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Opinions of Wednesday, 3 November 2010

Columnist: Acheampong, Elvis Akwasi

Environmental costs of utilizing Ghana’s forest for Fuel wood ...

and other commercial purposes.


Ghana's forest cover, which stood at 8.2 million hectares in 1900, has now been reduced to about 1.2 million hectares, with an estimated lost of 65,000 hectares of forest annually. This is a serious cause of worry to many, especially those of us who are aware of the dire implication of this of forest destruction.
There has been rampant encroachment on our forest in recent times. Even forest areas which used to be reserved and restricted are now given to foreign and local mining companies to explore for gold and other precious minerals which is a hall mark of Ghana’s rich forest. Many illegal miners have taken advantage of the situation and extended their illegal mining activities to forest reserves. Some timber contractors also pay their way through to log trees in forest reserves to produce timber for export and the local market as well. Illegal chain saw operators are also secretly felling forest tress under the cover of darkness for survival. Local folks and some farmers are felling trees and burning them for firewood both for domestic use and sale in the big towns. Felling of trees for charcoal and firewood is a very lucrative business and hence difficult to stop because charcoal happens to be the major source of energy for cooking in most Ghanaian homes. It is estimated that, about 90 percent of Ghanaians use charcoal or firewood to cook at home.
Many people in this country depend solely on the forest for their livelihood. Majority of the rural folks make farms in forest areas to support their families and sell the surplus if the need be to those of us residing in the cities and big towns. Statistics show that about 60 percent of Ghanaians are into sustenance farming. Majority of these farmers are located in the forest areas and use archaic forms of farming which are destructive to the forest directly or indirectly. Large hectares of forests are burnt annually to make way for farming. Unfortunately very little is made by these local farmers to protect the forest which sustains them and their families owing to the lack of knowledge and will power. It is an undisputable fact that, we are all going to pay dearly if we sit back unperturbed and watch our forest destroyed.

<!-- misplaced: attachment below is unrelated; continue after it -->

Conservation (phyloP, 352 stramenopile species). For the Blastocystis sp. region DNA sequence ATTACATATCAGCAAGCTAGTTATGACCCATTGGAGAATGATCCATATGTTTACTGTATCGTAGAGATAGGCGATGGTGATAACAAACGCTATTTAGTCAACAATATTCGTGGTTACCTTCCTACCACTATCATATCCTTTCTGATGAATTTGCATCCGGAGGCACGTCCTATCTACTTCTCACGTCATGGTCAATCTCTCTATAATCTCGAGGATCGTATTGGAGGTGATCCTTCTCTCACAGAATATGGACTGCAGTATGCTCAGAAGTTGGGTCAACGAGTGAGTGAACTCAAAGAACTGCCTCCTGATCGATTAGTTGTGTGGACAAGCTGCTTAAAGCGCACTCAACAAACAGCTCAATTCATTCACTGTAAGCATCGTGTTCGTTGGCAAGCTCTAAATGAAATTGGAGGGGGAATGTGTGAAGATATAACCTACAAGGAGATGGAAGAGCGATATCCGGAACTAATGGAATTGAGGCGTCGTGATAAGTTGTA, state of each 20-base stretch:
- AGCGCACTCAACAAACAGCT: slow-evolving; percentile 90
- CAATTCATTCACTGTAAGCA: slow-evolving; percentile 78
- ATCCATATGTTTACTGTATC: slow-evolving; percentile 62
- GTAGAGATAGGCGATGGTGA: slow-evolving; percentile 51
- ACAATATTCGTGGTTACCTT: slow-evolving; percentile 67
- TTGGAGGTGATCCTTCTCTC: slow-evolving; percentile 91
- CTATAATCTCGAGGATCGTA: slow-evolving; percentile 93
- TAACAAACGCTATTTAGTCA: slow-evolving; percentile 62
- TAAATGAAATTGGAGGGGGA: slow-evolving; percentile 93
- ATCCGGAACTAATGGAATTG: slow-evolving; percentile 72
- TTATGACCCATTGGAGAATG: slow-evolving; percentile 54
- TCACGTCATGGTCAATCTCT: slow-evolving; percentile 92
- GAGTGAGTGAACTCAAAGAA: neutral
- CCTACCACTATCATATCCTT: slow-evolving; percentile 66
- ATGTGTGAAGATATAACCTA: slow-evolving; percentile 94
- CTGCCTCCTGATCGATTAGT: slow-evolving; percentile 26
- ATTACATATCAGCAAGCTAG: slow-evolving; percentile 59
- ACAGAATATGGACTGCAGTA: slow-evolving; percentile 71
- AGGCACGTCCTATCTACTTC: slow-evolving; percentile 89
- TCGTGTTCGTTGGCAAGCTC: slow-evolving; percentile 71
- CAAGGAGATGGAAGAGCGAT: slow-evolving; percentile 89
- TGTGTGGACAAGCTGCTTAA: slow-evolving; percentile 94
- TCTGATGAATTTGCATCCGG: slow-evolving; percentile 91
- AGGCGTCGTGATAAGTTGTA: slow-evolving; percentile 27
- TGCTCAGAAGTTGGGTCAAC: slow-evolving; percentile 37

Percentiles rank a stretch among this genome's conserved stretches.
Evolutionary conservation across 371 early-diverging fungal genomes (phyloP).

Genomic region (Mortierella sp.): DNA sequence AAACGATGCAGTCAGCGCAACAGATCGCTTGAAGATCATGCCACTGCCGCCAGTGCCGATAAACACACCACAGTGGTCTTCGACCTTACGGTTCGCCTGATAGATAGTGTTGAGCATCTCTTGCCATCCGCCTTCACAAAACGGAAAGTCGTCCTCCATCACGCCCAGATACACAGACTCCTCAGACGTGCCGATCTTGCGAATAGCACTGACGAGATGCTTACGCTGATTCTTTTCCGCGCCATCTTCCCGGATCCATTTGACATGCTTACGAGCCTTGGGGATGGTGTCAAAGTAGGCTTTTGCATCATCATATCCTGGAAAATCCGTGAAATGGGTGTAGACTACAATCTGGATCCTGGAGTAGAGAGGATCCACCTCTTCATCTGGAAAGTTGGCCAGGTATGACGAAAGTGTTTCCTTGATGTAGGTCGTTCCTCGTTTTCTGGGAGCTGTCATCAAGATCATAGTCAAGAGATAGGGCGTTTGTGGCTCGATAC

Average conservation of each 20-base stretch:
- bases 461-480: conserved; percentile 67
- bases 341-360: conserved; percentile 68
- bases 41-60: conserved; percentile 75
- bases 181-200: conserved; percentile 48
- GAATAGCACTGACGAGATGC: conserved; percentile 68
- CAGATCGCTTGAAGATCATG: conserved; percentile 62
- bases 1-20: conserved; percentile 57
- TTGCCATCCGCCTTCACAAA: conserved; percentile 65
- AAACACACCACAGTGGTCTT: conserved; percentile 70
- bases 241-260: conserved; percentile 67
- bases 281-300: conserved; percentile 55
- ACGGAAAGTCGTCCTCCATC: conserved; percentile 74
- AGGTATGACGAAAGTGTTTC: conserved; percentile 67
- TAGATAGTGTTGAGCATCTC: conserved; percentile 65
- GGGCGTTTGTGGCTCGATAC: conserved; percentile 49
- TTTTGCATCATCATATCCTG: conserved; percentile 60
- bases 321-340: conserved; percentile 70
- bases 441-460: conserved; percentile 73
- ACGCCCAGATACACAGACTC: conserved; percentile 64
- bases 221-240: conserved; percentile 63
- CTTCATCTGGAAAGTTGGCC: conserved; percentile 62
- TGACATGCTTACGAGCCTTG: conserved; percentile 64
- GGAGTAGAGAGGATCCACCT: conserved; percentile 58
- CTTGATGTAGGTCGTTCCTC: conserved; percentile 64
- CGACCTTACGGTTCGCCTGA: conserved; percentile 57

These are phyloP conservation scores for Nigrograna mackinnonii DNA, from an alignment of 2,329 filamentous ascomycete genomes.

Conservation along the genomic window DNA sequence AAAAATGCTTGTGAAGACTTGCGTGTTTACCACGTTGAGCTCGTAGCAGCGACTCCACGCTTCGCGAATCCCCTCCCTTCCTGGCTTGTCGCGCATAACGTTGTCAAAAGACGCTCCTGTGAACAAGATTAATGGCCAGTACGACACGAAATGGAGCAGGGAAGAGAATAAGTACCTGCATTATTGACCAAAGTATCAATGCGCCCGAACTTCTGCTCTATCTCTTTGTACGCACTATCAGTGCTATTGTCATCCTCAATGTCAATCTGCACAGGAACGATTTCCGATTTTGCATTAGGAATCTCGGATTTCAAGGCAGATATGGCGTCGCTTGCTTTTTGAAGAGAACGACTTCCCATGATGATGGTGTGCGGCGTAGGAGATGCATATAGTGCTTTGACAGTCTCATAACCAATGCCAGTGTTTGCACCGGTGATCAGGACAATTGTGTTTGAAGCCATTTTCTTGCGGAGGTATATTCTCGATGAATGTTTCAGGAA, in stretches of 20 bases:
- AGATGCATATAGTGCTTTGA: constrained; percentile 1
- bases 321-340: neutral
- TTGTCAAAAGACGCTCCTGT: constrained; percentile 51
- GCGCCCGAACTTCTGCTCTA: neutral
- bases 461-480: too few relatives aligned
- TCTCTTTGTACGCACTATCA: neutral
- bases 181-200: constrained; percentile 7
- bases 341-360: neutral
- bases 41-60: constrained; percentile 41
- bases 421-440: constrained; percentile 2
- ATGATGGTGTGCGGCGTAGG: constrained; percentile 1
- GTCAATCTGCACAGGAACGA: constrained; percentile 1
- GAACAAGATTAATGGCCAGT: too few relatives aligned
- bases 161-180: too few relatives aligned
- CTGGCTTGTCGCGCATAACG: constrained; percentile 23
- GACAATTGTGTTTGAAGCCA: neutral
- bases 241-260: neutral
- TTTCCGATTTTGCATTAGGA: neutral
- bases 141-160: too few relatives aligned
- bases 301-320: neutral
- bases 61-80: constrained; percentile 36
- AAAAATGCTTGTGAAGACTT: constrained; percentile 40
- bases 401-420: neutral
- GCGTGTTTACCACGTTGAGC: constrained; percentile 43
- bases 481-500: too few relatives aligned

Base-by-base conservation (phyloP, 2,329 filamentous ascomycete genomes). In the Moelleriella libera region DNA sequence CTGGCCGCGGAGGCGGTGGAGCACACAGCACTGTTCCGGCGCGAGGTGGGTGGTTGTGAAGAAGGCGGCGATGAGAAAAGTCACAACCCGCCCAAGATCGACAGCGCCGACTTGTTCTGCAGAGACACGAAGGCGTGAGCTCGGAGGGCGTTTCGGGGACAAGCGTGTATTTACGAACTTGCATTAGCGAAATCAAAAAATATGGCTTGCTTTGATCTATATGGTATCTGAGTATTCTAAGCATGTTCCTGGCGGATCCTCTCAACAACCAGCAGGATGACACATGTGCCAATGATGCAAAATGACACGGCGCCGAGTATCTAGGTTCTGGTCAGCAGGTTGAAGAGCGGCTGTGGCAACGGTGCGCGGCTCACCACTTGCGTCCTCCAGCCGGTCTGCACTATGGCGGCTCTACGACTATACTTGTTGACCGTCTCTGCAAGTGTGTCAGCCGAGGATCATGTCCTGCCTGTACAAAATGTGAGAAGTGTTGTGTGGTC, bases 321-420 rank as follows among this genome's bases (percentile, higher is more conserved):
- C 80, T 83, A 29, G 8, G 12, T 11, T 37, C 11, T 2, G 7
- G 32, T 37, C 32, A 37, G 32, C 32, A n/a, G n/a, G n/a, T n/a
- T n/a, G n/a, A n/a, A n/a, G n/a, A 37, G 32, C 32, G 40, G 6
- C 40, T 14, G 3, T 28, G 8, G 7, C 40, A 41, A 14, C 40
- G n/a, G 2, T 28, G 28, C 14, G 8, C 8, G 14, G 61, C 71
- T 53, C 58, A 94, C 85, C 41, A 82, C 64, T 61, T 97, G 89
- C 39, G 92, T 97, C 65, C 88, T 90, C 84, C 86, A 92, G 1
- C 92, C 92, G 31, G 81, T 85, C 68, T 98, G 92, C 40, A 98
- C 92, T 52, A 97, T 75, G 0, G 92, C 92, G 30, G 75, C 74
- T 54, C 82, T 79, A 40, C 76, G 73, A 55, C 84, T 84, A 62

Logging removes the trees and, therefore destroys the habitat of many kinds of animals that require mature stands of trees to thrive. The harvesting of trees for which ever purpose alters Ghana’s plant and animal biodiversity immensely. In addition to serving as habitat for many plant and animals species, forest trees provide many other important environmental services. The forest helps curb climate changes, reduce the rate of water runoff, protects soil erosion. The forest also serves as an avenue of recreational activities and tourist attraction which go along way to pump money into the fragile economy of the country. Because trees transpire large quantity of water and shade to the soil, their destruction often leads to a hotter and dryer climate.
Trees and other plants hold water on their surface, reducing the rate of runoff. Reducing the speed of runoff also allows more water to sink into the soil and recharges groundwater resources. Therefore, removal of trees results in more rapid runoff and flooding, and soil erosion become more common. This is a major cause of rampant flooding of the Volta Lake which always leads to loss of lives and property during the rainy seasons. Soil particles can be washed into nearby streams where they cause siltation. The losses of soil particles also have serious detrimental effect on soil fertility and food production as a whole. The soil particles at centre streams may cover spawning site of fish and lead to loss of fish population.
The constant harvesting of trees along our streams and rivers such as the Volta River could be the major cause of drastic reduction in fish population; this is because harvesting the trees along the water bodies cause the water to warm due to increased exposure to sunlight and this may have negative effect on fish population.
The process of cutting down trees and transporting the logs is another cause of concern because it greatly destroys the wild life in the area. Access roads to the forest areas are special problems. Frequent travel over the roads removes vegetation and exposes the bare soil to more erosion .The road also permit poachers to have greater access to wild life in the forest.
All these factors lead to the destruction of the wilderness and thus reduce the number of foreigners and locals who will have to visit natural forest for recreation.
It is evident that wilderness and logging can never co-exist. It is therefore imperative to put a stop to all forms of logging and other activities that is gradually destroying Ghana’s rich forest and vegetation for it is often said “ when the last tree dies , the last man also dies. And as individuals it is our moral responsibility to protect nature and preserve our rich forest for the future generation.

By: Elvis Akwasi Acheampong
Freelance writer and president of Green Ghana Foundation.